Developed from celebrated Harvard statistics lectures, Introduction to Probability provides essential language and tools for understanding statistics, randomness, and uncertainty. The book explores a wide variety of applications and examples, ranging from coincidences and paradoxes to Google PageRank and Markov chain Monte Carlo (MCMC). Additional application areas explored include genetics, medicine, computer science, and information theory. The print book version includes a code that provides free access to an eBook version. The authors present the material in an accessible style and motivate concepts using real-world examples. Throughout, they use stories to uncover connections between the fundamental distributions in statistics and conditioning to reduce complicated problems to manageable pieces.
The book includes many intuitive explanations, diagrams, and practice problems. Each chapter ends with a section showing how to perform relevant simulations and calculations in R, a free statistical software environment.
Sometime ago I got interested in machine learning. Since machine learning involves a good amount of statistics, I started looking for books or resources on probability. After abandoning two widely recommended books, I chanced upon Blitzstein's lectures, I felt that his book would have much more to offer than the lectures. I found it immensely interesting, the authors provide lucid explanations for every concept. There is a lot of emphasis on building intuition about statistical concepts. To drive these concepts home, the book has a good collection of exercises, for me these were the most exciting part. The problems are carefully crafted and will make you think, merely plugging in the formula won't work. I would heartily recommend this book as a first course in probability.
This book starts from the basic concepts of probability theory and develops it up to the law of large numbers and the central limit theorem (and more). I really like the approach this book takes, with a more intuitive explanation of the concepts rather than just focusing on the mathematics, which often (for me at least) doesn’t provide any idea of *why* these probabilistic results should be true.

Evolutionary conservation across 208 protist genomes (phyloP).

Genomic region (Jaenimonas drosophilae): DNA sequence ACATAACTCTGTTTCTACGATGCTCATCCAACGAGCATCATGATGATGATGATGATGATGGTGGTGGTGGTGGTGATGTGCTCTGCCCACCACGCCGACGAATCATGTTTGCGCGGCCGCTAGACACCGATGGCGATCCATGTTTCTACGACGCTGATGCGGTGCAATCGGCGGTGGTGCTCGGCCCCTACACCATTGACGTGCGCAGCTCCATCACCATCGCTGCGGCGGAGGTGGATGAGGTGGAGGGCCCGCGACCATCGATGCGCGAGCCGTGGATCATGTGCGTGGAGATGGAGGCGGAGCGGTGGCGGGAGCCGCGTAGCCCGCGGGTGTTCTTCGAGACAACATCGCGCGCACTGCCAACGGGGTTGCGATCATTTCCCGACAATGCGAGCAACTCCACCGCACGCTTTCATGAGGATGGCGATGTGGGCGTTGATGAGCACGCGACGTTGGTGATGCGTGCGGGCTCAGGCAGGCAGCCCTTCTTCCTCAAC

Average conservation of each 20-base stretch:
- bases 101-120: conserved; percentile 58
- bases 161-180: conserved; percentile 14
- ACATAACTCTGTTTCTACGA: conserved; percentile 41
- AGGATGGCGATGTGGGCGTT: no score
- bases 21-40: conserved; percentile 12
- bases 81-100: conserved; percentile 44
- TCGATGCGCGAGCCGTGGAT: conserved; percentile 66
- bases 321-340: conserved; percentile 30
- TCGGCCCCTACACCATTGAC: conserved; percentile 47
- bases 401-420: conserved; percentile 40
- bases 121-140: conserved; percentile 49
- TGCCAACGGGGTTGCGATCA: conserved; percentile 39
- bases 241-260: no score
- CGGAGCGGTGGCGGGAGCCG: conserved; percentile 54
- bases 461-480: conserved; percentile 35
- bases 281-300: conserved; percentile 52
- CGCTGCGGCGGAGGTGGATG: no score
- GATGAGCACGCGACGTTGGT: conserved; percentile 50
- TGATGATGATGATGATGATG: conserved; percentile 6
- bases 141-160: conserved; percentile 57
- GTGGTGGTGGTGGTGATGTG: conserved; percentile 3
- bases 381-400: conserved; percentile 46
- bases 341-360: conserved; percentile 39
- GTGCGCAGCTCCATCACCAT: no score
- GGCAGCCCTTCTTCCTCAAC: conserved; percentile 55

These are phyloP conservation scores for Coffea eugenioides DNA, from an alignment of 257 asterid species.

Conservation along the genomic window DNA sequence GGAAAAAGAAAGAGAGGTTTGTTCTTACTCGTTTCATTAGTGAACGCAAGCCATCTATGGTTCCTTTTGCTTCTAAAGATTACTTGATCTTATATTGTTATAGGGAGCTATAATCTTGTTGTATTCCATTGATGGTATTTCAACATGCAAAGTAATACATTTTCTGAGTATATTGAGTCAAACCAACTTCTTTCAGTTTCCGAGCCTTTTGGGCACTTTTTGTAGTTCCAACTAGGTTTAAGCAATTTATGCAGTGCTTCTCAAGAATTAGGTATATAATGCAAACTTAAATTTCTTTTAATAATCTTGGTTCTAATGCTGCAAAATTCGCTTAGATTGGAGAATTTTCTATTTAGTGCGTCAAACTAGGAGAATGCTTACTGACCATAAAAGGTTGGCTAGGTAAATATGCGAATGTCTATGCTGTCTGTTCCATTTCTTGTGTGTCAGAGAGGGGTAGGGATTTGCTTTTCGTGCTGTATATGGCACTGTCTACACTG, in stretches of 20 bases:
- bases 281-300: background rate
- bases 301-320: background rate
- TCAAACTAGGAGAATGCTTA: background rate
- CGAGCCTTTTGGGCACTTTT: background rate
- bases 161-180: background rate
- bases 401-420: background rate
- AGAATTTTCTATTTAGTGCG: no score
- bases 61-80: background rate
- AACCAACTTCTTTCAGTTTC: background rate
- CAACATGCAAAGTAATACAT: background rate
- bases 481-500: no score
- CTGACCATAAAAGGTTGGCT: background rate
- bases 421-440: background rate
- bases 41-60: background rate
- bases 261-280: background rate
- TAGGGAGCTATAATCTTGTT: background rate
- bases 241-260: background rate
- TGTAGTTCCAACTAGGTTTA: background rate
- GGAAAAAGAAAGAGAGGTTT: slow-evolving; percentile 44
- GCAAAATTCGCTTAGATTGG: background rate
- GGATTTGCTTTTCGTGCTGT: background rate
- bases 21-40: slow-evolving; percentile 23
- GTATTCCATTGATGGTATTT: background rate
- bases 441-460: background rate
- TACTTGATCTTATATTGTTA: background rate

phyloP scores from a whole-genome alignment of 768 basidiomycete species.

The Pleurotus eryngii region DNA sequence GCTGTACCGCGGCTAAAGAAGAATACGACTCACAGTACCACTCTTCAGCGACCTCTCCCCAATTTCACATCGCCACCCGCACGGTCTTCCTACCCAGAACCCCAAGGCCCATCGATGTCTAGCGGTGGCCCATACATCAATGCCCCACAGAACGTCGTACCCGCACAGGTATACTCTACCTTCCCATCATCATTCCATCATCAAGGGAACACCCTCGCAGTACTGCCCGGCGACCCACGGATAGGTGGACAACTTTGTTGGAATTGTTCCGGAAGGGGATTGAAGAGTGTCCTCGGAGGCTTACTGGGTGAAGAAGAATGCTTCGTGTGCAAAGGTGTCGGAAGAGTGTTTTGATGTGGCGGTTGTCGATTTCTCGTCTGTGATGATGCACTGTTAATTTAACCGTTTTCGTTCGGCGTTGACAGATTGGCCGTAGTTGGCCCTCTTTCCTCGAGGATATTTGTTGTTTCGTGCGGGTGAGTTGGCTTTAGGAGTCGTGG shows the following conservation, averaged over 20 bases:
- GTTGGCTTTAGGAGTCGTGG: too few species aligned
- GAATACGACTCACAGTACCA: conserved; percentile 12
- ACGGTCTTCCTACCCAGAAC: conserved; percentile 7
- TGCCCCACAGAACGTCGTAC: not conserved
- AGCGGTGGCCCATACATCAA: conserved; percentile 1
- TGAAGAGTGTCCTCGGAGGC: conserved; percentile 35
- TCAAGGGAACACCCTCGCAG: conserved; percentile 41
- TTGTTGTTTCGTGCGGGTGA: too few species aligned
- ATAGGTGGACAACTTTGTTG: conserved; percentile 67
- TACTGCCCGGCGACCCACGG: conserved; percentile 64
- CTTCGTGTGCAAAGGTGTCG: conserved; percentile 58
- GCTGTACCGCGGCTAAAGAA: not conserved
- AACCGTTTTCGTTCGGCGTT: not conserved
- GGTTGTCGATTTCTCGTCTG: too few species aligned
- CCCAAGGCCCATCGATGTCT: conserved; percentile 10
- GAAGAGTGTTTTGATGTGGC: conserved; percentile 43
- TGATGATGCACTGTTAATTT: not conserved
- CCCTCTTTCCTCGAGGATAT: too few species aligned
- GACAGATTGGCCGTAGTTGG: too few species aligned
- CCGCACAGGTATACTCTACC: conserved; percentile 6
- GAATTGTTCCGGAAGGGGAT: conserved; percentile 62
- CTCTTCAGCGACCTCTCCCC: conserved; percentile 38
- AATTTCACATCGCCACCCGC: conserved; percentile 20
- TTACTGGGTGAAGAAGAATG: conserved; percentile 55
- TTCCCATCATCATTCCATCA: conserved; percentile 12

The book uses the concept of a “story” to define distributions, which is basically learning by generic example. I find this way more useful than merely stating the density functions, as it becomes a lot easier to recognise when the distributions occur in practice.
The book only relies on basic real analysis, and a tiny bit of linear algebra. As the authors also emphasise: probability isn’t hard mathematics, but what makes it hard is connecting it with the real world and knowing how to apply the vast array of tools available.
5 stars for the effort of giving the intuitive stories for each probability distribution concept.
It does not just introduce the concept but provides many examples of applying probability in real-life situations. Each chapter also has the R codes that connect with the introduced concepts for readers to play around.
Without much exaggeration, this is the single most important book I have read in my life. It introduced me to the possibility of extending logic to the realm of unpredictability and chaos. The abundant amount of concrete and vivid examples helped me to appreciate many of the core concepts of probability and statistics. I sincerely recommend this book to anyone who wants a lucid, fascinating, and at times challenging read.